I also know many people who hold deep religious beliefs and are rarely swayed by scientific arguments for conservation. But when Pope Francis published his 2015 encyclical Laudato si’: On Care for Our Common Home and said God’s followers had a moral responsibility to care for his creation, my religious relatives, friends and colleagues suddenly wanted to know about biodiversity loss and what they might do about it.
Surveys show that 85% of the world’s population identifies with a major religion. Leaders of every major religion have published declarations similar to Pope Francis’ encyclical, calling on their followers to be better stewards of Earth. Undoubtedly, a large portion of humanity assigns moral value to nature.
Research clearly shows that nature provides humanity with enormous value. But some people simply believe that other species have a right to exist, or that their religion tells them to be good stewards of Earth. As I see it, embracing these diverse perspectives is the best way to get global buy-in for conserving Earth’s ecosystems and living creatures for the good of all.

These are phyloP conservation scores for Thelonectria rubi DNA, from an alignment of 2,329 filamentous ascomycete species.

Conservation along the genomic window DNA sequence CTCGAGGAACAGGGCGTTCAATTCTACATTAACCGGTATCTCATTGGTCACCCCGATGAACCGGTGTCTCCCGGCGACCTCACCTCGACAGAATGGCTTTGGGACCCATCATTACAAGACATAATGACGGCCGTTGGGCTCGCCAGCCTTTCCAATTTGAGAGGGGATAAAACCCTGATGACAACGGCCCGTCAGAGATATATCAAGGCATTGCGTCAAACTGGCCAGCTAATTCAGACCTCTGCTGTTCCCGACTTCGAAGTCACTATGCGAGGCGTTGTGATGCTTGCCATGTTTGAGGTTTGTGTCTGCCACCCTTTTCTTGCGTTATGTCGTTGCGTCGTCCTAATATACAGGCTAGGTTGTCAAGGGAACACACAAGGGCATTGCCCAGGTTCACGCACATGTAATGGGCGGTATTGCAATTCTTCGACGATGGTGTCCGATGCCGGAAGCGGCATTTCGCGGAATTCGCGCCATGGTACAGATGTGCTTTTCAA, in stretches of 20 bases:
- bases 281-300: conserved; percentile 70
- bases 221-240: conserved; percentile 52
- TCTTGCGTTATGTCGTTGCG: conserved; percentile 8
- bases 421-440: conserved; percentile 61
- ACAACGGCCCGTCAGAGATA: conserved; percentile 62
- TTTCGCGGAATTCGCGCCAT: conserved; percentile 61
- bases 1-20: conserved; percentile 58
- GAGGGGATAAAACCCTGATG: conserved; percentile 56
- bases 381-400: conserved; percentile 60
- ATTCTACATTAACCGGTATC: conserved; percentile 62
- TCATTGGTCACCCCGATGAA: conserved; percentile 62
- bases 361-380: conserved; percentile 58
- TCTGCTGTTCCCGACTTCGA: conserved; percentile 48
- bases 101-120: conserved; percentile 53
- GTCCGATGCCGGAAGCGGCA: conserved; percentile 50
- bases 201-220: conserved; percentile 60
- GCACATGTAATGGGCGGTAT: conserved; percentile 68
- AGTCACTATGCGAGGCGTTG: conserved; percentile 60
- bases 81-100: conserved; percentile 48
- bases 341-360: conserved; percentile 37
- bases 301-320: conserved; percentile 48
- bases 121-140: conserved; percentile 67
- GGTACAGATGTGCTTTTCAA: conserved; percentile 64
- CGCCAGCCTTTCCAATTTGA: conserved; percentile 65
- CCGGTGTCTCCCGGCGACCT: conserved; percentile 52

More than 130 doctors, nurses and other health care professionals are urging Gov. J.B. Pritzker to save Illinoisans’ lives by speeding up the state’s transition to electric trucks that will reduce the amount of diesel fuel air pollution.
In a letter to the governor this week, the health professionals asked Pritzker to sign a pact with a group of other states that are setting goals for phasing out diesel fuel engines with near-term targets as early as 2030.
Regarded by millions of Americans as their favorite season, autumn for many regions of the United States has traditionally been marked by the gradual transition from hot summer weather to frigid winter temperatures. But in recent years, fall seems to have all but disappeared — especially in the Northeast — and experts say climate change is partly to blame.